Story by: Scott D. Yost
The coronavirus pandemic has in some cases brought families closer together.
However, in a recent report to the Guilford County Board of Commissioners, Guilford County Family Justice Center Director Catherine Johnson told the board that the COVID-19 crisis has created a harrowing situation for victims of domestic violence and has led to a dramatic increase in those incidences and related crimes.
Johnson addressed the Guilford County Board of Commissioners at the board’s Thursday, Oct. 1 meeting, and she said that, nationally and locally, the pandemic has created a dangerous situation for many.
“We are seeing a dramatic rise in domestic violence, homicide and an increase of victims who say weapons were involved,” Johnson told the commissioners.
“There is also an increase of crimes against children on the internet and also strangulation,” which she called “the most deadly form of domestic violence.”
“We also know that the isolation of children and older adults is only showing the tip of the iceberg for what is happening in our community,” she added.
Since the pandemic began in mid-March, Johnson said, there have been over 4,000 people who have come to one of the county’s two Family Justice Centers for help.
Guilford County has one center in downtown Greensboro and another in the county’s courthouse in downtown High Point.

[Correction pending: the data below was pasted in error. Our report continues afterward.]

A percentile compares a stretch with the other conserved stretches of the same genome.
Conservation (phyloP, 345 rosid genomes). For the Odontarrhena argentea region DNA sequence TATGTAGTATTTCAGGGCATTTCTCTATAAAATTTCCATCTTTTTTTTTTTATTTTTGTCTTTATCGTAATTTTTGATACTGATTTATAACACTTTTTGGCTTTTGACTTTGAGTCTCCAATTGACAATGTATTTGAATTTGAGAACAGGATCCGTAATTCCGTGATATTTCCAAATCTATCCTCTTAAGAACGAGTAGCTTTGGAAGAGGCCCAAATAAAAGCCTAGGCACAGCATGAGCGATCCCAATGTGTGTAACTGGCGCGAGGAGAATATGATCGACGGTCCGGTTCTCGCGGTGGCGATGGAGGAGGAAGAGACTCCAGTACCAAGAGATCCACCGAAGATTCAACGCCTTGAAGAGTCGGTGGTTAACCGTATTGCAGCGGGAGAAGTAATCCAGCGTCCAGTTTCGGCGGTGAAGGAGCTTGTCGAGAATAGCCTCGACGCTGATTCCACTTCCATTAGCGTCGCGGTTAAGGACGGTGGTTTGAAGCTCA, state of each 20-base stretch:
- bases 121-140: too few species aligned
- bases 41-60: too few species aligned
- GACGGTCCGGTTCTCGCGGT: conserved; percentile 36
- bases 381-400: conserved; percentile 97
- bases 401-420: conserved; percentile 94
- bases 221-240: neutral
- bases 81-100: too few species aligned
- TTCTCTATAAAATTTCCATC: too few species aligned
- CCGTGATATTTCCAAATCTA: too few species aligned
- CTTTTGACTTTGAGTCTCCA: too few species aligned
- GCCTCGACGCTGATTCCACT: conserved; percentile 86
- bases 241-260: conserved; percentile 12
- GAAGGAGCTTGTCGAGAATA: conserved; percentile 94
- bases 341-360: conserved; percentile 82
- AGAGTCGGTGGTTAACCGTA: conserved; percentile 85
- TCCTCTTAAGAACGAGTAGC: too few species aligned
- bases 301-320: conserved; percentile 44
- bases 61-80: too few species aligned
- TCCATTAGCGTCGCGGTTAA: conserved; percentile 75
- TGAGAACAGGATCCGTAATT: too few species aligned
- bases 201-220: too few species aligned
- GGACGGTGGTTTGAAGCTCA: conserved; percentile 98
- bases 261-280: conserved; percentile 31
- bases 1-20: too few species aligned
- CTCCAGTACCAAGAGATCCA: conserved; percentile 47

Johnson said that, especially given the conditions created by the pandemic – which have brought unemployment, economic worries and isolation – victims have been filled with “lots of pain and plenty of uncertainty.”
According to Johnson, being a victim of domestic violence right now is more of a challenge than ever.
That goes for workers in the field as well. Johnson said she works with a large number of professionals who handle these types of situations and she added that many told her that this was the most difficult time they had ever had to work through.
On a more optimistic note, Johnson told the board her staff and others she works with have been finding new and innovative ways to address the problem in a world where the pandemic has forced them to do so.
“They are going above and beyond, and they are weary,” she said.
Johnson said she was honored to work alongside so many impressive, dedicated professionals who are continuing to do their job at a very high level despite adverse circumstances.